Students at the University of Manchester have painted over a mural of Rudyard Kipling's famous poem "If" after claiming the writer was "racist".
The words were replaced by Maya Angelou's verse Still I Rise after claims Kipling stood for the "opposite of liberation, empowerment, and human rights."
The well-known poem, which had been written in bold, black ink at the university's newly renovated SU building, has been removed on the grounds that it was "deeply inappropriate".
Sara Khan, Liberation and Access Officer at the University of Manchester Students Union, wrote on Facebook: "A failure to consult students during the process of adding art to the newly renovated SU building resulted in Rudyard Kipling’s work being painted on the first floor last week.
"We, as an exec team, believe that Kipling stands for the opposite of liberation, empowerment, and human rights - the things that we, as an SU, stand for.
"Well-known as author of the racist poem 'The White Man’s Burden', and a plethora of other work that sought to legitimate the British Empire’s presence in India and de-humanise people of colour, it is deeply inappropriate to promote the work of Kipling in our SU, which is named after prominent South African anti-Apartheid activist, Steve Biko.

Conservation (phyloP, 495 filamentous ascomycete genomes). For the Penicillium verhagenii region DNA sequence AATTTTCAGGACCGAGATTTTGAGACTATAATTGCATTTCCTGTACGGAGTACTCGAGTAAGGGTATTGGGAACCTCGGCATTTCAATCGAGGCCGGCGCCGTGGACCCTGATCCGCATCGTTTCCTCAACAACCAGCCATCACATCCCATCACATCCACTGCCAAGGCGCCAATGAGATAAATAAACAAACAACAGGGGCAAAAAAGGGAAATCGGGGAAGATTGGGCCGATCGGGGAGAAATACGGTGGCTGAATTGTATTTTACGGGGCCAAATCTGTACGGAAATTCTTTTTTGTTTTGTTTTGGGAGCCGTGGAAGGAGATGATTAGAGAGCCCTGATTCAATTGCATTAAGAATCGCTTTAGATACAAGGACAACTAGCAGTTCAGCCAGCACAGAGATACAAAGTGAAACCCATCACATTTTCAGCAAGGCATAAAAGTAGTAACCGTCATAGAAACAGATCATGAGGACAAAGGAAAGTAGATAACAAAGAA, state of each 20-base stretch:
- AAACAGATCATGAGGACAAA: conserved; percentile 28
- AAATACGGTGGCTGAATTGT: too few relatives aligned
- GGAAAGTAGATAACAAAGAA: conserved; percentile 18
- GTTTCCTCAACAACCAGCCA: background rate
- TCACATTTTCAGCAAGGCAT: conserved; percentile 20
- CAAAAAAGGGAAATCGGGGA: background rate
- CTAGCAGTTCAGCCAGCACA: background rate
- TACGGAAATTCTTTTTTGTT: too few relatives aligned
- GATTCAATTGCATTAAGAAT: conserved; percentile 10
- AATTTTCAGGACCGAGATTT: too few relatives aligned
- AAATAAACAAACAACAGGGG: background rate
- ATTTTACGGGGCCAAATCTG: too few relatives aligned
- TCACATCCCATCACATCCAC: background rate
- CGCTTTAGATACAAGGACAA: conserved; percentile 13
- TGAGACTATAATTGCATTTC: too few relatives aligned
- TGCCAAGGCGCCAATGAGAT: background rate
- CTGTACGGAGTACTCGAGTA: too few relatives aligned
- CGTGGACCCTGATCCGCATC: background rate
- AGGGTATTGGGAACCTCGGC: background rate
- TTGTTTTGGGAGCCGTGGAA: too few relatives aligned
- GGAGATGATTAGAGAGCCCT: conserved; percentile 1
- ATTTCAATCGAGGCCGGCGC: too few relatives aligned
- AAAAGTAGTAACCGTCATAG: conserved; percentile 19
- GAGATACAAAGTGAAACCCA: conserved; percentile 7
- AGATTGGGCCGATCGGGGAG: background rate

"As a statement on the reclamation of history by those who have been oppressed by the likes of Kipling for so many centuries, and continue to be to this day, we replaced his words with those of the legendary Maya Angelou, a black female poet and civil rights activist."
Kipling is perhaps best remembered for authoring the collection of stories that make up children's classic The Jungle Book.
In an tweet posted on Monday, which has since been deleted, General Secretary of Manchester's Student Union Fatima Abid wrote: "Today, as a team, we removed an imperialist’s work from the walls of our union and replaced them with words of the maya angelou.
"God knows black and brown voices have been written out of history enough, and it’s time we try to reverse that, at the very least in our union."